Few people think of North Korea as an inspiring place to visit, but for us it led to a flowering of thought and feeling that resulted weirdly later in muteness and a difficulty finding the right ways and means of expressing the impact the DPRK had on us.
We visited in September of 2018, and it is now January and I am just getting around to a blog post.
When we first got back, Josh and I considered writing our first book together, so abundant were our ideas, and so different our ideas were from one another’s.
For me, North Korea gave rise to meditations on areas of human life that normally remain in the preserve of sociologists. It was less about the political system or its history as much as it was about morality, freedom, and social contracts. My thoughts were philosophical reflections and critique.
All judgment flew out the window. For a while it seemed that we had been given some of the Kool Aid, our impressions veered towards the positive.
It seemed neither as oppressive as we expected nor as bleak, but as an alternate reality. North Korea is a different type of human society, one that meets with harsh disapproval from those steeped in the ways of democracy, freedom, and Enlightenment.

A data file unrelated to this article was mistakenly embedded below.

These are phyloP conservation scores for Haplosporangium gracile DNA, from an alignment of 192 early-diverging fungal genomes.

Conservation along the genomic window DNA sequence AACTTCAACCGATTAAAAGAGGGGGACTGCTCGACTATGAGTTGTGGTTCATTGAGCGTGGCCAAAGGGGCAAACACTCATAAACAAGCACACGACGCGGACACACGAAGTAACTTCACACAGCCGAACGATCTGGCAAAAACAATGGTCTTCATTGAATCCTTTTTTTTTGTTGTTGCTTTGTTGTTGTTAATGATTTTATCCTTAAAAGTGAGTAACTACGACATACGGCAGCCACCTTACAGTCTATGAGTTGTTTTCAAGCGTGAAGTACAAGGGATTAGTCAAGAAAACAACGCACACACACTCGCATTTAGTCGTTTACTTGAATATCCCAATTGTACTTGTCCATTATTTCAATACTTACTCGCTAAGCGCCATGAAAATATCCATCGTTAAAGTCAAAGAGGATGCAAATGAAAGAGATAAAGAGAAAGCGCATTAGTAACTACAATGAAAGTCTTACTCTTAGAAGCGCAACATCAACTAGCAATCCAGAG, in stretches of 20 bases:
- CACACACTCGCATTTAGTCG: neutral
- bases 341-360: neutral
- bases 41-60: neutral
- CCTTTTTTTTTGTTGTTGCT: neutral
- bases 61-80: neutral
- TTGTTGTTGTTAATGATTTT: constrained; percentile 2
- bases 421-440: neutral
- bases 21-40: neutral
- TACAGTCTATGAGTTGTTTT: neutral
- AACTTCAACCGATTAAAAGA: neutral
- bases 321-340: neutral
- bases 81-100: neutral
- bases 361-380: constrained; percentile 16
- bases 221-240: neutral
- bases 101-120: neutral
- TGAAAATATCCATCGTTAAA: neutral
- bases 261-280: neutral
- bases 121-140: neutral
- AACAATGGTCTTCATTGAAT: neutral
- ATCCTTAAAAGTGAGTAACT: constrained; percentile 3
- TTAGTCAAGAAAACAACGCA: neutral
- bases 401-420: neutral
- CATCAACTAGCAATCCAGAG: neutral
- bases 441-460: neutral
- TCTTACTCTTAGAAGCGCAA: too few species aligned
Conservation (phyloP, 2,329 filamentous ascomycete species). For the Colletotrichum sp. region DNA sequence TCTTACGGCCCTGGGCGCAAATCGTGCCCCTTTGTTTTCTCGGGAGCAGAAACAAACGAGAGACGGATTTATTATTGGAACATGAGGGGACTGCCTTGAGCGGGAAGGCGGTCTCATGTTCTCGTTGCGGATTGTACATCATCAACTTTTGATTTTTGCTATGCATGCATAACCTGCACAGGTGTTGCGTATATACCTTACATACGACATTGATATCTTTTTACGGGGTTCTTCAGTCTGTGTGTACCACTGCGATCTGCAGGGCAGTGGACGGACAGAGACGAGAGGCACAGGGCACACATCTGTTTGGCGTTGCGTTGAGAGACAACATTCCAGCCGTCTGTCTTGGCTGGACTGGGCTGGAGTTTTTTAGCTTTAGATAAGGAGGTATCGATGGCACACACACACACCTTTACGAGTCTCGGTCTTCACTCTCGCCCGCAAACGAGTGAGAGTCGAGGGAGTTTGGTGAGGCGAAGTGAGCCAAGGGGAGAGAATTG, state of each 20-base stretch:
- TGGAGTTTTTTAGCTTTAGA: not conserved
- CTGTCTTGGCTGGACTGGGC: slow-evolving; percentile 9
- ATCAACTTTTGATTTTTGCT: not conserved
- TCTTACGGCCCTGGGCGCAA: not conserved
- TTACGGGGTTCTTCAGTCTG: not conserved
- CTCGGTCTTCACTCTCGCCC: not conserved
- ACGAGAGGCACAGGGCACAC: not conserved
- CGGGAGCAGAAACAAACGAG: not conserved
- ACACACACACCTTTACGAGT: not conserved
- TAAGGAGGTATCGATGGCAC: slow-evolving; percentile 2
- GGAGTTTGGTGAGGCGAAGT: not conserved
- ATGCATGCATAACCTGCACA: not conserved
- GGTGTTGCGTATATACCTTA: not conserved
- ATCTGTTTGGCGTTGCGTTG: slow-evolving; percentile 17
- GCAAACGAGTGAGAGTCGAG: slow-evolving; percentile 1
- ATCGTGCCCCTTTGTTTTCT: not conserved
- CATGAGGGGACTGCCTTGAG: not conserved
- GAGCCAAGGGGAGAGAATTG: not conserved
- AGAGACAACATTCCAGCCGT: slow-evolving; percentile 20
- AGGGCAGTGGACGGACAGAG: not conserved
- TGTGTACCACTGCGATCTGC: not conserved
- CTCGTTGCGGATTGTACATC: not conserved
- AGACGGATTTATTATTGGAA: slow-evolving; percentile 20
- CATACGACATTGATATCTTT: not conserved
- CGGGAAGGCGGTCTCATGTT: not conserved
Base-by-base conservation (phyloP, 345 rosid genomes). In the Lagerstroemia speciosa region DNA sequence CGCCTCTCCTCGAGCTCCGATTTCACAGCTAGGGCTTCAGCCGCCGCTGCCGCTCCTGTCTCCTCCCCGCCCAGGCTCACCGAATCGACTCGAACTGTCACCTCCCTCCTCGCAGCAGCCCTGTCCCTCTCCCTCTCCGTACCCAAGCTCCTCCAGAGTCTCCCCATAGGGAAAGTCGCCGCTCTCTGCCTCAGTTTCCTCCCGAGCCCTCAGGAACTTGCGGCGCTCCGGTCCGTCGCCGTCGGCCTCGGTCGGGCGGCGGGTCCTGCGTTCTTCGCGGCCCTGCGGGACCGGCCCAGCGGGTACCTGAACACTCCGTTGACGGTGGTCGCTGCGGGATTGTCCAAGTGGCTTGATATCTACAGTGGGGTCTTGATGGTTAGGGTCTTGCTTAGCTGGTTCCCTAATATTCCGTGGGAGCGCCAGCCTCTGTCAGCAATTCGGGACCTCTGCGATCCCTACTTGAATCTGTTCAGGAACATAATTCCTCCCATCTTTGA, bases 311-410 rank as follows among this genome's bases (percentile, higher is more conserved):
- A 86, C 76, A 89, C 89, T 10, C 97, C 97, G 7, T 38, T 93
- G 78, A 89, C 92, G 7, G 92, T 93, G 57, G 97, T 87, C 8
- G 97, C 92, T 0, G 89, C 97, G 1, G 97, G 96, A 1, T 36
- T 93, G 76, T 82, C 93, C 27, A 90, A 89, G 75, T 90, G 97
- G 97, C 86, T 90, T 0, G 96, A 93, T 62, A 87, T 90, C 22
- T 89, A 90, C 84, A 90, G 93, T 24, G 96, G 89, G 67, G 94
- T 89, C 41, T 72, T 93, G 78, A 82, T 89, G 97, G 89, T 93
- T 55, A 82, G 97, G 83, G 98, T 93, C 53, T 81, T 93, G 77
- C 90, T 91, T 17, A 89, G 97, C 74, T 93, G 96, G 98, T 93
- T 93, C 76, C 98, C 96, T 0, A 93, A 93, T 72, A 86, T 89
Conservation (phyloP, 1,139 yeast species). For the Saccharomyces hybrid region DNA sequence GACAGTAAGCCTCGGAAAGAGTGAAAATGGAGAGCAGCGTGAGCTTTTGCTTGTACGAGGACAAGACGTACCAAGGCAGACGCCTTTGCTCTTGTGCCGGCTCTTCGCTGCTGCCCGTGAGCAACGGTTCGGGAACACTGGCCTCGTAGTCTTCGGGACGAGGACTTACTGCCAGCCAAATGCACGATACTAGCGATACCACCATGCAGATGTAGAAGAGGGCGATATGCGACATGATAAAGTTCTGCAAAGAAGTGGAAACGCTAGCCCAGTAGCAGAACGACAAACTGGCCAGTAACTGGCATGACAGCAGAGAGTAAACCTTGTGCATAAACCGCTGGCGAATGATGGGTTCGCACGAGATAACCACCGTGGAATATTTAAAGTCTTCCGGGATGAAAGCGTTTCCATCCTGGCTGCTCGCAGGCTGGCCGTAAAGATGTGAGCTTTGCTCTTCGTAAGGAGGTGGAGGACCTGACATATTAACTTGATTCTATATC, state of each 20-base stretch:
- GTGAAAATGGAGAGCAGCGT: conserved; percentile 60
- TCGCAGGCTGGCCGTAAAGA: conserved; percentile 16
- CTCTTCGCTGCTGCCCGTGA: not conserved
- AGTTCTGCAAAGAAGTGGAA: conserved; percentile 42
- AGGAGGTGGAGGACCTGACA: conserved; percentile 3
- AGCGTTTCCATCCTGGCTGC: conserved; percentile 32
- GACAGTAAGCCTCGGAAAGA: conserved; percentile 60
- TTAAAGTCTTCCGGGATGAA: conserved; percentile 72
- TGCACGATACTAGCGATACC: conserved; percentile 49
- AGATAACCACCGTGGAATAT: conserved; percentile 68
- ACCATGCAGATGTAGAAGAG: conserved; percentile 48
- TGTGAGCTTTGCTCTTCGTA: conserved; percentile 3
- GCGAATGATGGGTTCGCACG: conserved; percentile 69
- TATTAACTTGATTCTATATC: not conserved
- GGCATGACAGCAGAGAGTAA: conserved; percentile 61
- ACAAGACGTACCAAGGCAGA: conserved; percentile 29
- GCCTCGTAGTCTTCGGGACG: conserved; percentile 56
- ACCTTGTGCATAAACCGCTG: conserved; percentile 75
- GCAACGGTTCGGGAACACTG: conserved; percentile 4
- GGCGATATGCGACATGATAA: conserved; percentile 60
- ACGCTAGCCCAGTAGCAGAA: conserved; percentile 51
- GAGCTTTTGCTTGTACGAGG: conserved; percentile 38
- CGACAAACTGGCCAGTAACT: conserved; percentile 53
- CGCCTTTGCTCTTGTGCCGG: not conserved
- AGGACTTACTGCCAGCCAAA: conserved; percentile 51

I then began to wonder if Ancient Egypt was like North Korea in some way. The rulers are deified, through and through. The population is awed or cowered into submission, compliance, obedience, given just enough to eat to avoid impetus for rebellion but more importantly, brainwashed to the point where the actual processes of critical thought were either never learned or throughly beaten out.
And it got me thinking:
Why are we so willing to make allowances for religion and all the idiocy it creates, but not for political systems? I think we are too permissive of traditional ways of life and traditional cultures, making excuses based on romantic ideals of societies we have labeled as “exotic.”
Even though arguably the same level of brainwashing takes place in traditional societies as takes place in North Korea, we find those societies quaint and romantic but not North Korea.
North Korea is not at all a romantic place, but can be a real paradigm shifter. It feels like another planet. Surreal, mind-boggling. This type of society exists nowhere else. Everything is structured, nothing flows organically. People have strict schedules and more rigidity in their lives than you can imagine.
It got me to thinking about a whole lot more, too, comparing North Korea to the United States, considering the ways Americans turn their political heroes into icons and even mythic figures. It’s not the same, I know, but I like playing cognitive games.
If travel isn’t a catalyst, if it doesn’t get you to see yourself and the world in a new light, then you’re just going on vacation to relax. Sometimes it’s more rewarding to go somewhere like North Korea, where there is zero relaxation but a whole lotta opportunities for personal growth and development.
I’ll be writing more about North Korea but that’s all for now.